I am sickened by the relentless march of what some call ‘progress’ which tramples all in its wake. I belong to a generation who I’m ashamed to say has done more damage to this planet in fifty years than all the generations who have gone before.Vast areas of our oceans are now littered with plastic and this littering of our landscapes with the proliferation of wind farms across this fabulous county is spectacular visible evidence of escalating human greed on a scale hitherto unknown. Do I care about the environment? Yes, I do. Do I care about carbon emissions? Yes, I do. Do I believe these hulking, inefficient, unreliable turbines are a cure for the disease? I do not.

When will it end? When there is not one windswept hill left without turbines and every slope has been covered in industrial solar panels? This latest change in policy proves that this search and push for more is relentless. The proliferation of wind farms across the country is a symptom of, not a cure for, the problem. Some years down the line, we’ll be back at square one and will have sacrificed our rural idylls for nought because they contribute too little towards our energy needs and an insignificant effect on carbon emissions. The loss of our upland habitats and their role in carbon sequestration means that replacing them with wind and solar farms that do a far less efficient job of reducing emissions is counter-productive madness.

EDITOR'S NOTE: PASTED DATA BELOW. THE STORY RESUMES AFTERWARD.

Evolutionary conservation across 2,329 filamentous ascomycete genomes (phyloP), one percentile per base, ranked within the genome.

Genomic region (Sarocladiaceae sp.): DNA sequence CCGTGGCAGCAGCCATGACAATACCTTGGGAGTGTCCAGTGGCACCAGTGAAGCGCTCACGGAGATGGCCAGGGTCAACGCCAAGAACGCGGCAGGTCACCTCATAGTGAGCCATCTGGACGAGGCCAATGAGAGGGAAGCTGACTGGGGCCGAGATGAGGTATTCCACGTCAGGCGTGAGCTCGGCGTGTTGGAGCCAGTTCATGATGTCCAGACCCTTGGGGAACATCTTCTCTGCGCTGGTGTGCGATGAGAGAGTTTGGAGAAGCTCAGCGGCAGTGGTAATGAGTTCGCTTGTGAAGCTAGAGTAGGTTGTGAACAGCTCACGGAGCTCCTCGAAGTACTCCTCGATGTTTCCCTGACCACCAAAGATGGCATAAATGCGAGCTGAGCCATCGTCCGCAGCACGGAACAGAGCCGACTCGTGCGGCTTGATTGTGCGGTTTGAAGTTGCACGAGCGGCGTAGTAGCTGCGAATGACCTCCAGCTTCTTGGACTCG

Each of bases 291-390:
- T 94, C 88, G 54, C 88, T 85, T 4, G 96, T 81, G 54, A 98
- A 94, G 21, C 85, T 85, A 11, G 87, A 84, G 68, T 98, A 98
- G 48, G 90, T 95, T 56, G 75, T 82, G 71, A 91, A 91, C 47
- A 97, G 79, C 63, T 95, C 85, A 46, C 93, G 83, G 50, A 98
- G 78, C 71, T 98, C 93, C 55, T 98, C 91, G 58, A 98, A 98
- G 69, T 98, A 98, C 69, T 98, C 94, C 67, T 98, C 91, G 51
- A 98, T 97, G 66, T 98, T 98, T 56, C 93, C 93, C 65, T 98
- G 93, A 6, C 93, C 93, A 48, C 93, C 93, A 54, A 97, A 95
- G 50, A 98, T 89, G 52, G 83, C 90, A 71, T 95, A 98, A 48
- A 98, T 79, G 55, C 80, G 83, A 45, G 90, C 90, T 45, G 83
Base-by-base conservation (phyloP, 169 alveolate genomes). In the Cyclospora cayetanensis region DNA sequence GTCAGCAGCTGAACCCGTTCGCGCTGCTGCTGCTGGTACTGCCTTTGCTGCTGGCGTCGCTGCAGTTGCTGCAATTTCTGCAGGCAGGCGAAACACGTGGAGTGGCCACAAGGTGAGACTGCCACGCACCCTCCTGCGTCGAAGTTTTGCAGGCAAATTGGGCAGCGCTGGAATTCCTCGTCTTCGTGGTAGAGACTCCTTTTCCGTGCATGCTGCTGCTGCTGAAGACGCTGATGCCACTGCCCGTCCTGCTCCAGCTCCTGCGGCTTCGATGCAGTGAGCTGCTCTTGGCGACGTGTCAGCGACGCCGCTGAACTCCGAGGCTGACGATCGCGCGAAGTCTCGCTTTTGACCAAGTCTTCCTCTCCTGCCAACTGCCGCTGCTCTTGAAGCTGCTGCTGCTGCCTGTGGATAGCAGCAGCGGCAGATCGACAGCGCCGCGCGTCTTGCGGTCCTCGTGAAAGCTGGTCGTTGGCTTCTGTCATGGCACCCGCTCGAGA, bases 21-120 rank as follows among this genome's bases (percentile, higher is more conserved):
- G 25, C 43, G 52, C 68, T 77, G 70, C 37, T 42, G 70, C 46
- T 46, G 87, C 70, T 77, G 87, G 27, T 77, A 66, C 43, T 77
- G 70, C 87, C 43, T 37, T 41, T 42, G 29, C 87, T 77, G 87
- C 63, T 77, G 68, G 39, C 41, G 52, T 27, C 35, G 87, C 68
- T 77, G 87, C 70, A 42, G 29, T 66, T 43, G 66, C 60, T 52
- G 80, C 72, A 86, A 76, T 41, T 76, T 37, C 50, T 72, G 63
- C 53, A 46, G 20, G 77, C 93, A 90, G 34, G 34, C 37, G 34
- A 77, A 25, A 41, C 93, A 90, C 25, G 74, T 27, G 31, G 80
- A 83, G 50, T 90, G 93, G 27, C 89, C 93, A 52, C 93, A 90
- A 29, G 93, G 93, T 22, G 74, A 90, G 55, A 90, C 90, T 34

Under the Welfare of Future Generations Act we have a duty to consider the impacts of our actions in the present on future generations. When, one day in the future, these great, hulking turbines and all their associated financial, human and environmental costs are finally outmoded and debunked, what will happen then? Will the renewable energy companies honour their obligation to dismantle and remove these monstrosities from our landscapes when their only consideration is profit? Or will we be left with these rusting giants littering our landscapes for ever more? Call me cynical, but I’ve lived long enough to know that the latter is the highly more likely outcome. They’d opt to pay the fines rather than dismantle. And that will be our legacy to future generations. I don’t think they’ll be thanking us for that. It is reckless and irresponsible in the extreme of government to continue with the proliferation of wind and solar farms without consideration for a future when they will have been replaced with newer technologies.

Government is famous for short-sighted policy making. Government, local and national, now urgently needs to take a step back and a serious re-think before it is too late. Once they are up, they are not coming down again, ever.